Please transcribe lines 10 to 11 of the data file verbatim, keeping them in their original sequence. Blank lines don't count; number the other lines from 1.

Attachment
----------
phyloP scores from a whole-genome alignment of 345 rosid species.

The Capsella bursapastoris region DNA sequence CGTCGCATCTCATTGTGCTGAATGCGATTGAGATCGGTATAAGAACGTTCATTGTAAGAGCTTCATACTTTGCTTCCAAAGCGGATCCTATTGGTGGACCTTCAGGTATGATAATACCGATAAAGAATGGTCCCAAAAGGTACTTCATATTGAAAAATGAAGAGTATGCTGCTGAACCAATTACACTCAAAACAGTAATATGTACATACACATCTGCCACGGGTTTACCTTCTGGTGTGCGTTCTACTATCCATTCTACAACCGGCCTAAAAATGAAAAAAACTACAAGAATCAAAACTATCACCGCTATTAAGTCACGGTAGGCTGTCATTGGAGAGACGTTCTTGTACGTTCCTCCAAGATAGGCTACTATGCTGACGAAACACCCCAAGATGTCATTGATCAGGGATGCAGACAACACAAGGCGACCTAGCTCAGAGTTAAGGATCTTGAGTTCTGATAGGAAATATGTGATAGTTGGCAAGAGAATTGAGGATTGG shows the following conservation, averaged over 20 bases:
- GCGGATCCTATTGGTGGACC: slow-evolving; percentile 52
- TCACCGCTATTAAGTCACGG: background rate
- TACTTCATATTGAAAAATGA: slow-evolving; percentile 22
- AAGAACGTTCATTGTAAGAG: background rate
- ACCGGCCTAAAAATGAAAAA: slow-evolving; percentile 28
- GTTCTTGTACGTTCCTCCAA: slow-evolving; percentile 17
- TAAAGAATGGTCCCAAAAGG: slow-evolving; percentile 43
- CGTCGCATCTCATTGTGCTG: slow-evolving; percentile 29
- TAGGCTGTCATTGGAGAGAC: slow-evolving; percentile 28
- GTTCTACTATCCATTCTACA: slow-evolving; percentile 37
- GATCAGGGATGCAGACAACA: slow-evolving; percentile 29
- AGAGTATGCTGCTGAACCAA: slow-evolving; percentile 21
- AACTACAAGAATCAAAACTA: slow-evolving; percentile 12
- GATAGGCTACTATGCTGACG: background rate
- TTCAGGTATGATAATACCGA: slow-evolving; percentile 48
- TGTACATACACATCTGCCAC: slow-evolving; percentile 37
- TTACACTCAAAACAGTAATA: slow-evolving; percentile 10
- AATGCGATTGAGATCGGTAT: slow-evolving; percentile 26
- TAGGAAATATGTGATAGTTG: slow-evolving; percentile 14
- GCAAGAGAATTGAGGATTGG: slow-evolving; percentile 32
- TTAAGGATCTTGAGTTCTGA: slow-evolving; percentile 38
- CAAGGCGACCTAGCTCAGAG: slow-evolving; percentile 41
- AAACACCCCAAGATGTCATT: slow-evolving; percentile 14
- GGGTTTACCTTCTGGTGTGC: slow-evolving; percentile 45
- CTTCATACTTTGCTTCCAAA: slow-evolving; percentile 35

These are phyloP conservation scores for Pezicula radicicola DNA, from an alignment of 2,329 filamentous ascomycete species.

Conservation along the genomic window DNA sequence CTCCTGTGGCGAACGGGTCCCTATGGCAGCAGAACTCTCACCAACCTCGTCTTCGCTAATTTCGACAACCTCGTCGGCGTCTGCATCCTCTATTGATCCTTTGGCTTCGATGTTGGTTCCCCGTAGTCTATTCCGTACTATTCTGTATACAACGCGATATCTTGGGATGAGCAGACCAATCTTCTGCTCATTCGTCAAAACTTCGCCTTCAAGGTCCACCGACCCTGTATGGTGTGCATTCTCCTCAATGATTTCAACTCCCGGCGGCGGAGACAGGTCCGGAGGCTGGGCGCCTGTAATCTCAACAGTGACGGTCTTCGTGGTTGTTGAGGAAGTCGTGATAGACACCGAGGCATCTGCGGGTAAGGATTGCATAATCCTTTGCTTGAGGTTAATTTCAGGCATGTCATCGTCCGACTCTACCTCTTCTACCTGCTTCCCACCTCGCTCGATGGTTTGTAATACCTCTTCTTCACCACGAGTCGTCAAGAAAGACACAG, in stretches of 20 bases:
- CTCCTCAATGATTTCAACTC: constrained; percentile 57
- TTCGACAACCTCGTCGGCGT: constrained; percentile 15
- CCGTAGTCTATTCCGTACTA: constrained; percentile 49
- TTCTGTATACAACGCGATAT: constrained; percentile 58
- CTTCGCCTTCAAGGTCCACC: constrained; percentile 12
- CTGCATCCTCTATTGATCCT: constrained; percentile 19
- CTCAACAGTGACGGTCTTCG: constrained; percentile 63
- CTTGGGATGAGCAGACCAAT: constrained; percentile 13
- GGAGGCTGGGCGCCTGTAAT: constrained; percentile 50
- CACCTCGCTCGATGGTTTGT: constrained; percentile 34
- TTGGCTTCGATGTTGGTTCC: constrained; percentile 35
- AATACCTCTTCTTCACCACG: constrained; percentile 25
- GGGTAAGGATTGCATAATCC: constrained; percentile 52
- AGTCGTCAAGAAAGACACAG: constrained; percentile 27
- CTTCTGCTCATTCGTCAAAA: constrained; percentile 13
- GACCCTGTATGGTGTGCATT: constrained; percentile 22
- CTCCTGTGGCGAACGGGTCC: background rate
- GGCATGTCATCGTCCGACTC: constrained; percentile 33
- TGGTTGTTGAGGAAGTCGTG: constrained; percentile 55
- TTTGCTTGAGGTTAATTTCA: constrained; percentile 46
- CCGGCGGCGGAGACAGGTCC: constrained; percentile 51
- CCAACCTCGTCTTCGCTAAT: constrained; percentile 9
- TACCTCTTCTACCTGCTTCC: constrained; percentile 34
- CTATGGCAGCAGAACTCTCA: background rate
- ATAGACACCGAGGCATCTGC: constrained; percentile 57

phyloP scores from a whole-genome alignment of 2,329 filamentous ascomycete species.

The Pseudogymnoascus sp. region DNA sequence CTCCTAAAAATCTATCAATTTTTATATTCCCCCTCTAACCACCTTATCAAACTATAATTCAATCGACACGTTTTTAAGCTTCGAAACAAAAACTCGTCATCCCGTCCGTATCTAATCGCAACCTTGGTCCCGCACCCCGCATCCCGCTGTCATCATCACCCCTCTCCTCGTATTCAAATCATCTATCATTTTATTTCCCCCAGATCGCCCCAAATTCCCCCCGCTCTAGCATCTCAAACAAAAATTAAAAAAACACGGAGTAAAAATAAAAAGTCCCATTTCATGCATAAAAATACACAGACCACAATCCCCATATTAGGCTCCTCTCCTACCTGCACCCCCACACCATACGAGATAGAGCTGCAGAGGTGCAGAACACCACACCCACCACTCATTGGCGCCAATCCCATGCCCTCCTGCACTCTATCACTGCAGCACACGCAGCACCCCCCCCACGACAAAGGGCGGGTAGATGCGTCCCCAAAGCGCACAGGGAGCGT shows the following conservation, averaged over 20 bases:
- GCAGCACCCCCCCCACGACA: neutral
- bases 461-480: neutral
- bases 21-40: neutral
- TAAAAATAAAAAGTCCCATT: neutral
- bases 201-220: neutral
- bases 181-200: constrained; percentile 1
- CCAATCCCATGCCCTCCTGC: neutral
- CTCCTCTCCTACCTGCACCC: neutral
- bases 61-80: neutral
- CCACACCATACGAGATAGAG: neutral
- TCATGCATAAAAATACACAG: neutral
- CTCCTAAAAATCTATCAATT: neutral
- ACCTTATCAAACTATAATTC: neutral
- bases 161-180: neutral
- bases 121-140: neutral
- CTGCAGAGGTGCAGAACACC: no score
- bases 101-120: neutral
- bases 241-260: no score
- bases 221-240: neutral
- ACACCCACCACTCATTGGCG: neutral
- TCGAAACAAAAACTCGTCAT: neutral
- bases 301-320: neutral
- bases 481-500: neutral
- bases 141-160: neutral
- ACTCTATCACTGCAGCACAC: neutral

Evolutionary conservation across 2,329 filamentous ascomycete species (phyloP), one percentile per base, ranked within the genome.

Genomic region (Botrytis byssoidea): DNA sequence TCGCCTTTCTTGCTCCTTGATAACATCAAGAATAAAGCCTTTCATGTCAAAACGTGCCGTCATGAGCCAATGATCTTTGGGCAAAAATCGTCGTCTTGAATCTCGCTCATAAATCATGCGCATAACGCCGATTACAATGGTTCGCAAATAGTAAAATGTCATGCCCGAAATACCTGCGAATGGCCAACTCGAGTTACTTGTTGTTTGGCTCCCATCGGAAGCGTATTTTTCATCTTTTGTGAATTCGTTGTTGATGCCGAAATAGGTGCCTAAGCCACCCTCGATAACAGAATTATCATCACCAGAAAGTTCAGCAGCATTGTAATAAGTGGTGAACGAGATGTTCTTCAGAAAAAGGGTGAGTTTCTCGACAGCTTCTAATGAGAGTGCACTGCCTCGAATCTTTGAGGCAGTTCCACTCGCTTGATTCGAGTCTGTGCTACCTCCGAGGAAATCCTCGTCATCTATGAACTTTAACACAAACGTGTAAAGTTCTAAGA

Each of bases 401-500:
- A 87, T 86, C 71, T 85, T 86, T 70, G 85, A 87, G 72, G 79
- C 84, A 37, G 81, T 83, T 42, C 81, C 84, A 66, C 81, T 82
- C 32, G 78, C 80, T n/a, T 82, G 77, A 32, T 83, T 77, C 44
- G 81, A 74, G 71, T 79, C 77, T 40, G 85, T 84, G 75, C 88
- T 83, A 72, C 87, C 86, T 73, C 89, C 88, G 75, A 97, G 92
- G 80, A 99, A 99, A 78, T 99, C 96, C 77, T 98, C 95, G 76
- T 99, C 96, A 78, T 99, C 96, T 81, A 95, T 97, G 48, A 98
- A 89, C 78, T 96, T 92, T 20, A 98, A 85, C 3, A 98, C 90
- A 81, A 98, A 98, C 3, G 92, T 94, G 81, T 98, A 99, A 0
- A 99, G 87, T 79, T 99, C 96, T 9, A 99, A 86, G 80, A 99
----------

- CGTCGCATCTCATTGTGCTG: slow-evolving; percentile 29
- TAGGCTGTCATTGGAGAGAC: slow-evolving; percentile 28